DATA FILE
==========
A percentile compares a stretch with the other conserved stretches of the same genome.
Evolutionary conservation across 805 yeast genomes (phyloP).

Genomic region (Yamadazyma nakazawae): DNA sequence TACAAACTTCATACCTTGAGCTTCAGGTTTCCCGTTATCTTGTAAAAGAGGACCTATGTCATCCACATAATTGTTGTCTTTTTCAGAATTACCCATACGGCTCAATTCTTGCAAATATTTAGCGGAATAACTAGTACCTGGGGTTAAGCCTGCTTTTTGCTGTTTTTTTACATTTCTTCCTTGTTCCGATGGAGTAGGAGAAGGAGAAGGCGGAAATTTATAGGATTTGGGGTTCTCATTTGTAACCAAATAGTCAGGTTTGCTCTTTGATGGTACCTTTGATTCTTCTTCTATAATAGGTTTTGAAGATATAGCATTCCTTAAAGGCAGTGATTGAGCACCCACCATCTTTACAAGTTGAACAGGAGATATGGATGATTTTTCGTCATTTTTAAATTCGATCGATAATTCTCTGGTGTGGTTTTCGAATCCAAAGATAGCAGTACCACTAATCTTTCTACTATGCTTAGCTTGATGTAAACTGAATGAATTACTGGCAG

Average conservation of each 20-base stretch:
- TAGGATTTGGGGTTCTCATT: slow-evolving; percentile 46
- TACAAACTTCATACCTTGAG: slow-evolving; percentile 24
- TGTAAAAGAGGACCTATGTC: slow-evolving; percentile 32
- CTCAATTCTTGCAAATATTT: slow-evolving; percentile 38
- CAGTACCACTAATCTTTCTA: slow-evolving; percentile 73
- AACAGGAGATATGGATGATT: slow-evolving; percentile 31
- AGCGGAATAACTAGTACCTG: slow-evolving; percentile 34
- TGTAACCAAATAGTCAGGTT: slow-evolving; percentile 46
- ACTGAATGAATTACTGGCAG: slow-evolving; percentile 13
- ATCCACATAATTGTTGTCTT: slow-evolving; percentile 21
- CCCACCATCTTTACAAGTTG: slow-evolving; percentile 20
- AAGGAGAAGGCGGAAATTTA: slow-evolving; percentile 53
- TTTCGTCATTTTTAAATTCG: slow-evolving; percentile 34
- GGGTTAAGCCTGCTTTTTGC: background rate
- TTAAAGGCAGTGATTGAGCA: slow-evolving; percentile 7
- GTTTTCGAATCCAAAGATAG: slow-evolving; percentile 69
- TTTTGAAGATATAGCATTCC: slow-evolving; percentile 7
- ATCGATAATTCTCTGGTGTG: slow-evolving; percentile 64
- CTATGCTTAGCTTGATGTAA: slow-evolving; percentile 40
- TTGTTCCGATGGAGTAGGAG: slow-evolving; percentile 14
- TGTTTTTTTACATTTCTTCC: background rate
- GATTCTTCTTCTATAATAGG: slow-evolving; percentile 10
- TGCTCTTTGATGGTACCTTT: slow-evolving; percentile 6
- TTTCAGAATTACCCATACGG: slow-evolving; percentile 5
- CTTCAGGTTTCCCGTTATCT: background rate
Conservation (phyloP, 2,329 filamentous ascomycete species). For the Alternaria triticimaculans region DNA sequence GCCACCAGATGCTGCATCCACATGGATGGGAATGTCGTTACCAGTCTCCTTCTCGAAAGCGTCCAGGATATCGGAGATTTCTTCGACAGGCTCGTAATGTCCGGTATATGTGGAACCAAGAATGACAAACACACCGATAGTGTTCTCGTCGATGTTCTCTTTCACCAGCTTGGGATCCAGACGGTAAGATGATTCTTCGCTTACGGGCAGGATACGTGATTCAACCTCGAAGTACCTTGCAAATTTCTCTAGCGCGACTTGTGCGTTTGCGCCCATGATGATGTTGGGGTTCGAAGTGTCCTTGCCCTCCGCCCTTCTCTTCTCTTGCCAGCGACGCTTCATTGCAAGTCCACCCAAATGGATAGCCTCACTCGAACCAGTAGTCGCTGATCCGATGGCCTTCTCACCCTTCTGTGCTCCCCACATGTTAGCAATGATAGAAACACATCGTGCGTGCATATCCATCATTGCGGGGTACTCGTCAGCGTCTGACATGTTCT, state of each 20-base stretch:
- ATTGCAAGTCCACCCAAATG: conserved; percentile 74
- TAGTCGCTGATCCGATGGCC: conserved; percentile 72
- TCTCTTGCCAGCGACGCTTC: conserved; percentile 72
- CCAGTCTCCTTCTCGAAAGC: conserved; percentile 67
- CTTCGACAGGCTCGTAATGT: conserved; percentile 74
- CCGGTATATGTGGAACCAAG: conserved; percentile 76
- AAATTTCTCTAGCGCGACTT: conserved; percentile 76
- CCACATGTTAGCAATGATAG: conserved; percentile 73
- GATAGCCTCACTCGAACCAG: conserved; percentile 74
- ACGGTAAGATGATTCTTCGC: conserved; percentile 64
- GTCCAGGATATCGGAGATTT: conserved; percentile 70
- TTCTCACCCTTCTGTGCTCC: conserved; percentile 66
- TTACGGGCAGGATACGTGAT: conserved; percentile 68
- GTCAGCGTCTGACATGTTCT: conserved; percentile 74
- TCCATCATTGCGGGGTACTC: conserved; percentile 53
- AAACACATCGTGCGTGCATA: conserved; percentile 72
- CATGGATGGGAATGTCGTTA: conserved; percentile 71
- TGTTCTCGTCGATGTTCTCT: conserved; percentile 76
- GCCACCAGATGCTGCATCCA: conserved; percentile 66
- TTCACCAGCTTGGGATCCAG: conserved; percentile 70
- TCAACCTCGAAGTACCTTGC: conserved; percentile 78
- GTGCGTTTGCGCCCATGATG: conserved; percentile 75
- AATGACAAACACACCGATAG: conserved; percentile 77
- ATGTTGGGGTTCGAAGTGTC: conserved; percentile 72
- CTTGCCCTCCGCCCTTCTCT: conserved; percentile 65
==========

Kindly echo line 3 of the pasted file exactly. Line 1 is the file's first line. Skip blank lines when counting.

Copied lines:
Genomic region (Yamadazyma nakazawae): DNA sequence TACAAACTTCATACCTTGAGCTTCAGGTTTCCCGTTATCTTGTAAAAGAGGACCTATGTCATCCACATAATTGTTGTCTTTTTCAGAATTACCCATACGGCTCAATTCTTGCAAATATTTAGCGGAATAACTAGTACCTGGGGTTAAGCCTGCTTTTTGCTGTTTTTTTACATTTCTTCCTTGTTCCGATGGAGTAGGAGAAGGAGAAGGCGGAAATTTATAGGATTTGGGGTTCTCATTTGTAACCAAATAGTCAGGTTTGCTCTTTGATGGTACCTTTGATTCTTCTTCTATAATAGGTTTTGAAGATATAGCATTCCTTAAAGGCAGTGATTGAGCACCCACCATCTTTACAAGTTGAACAGGAGATATGGATGATTTTTCGTCATTTTTAAATTCGATCGATAATTCTCTGGTGTGGTTTTCGAATCCAAAGATAGCAGTACCACTAATCTTTCTACTATGCTTAGCTTGATGTAAACTGAATGAATTACTGGCAG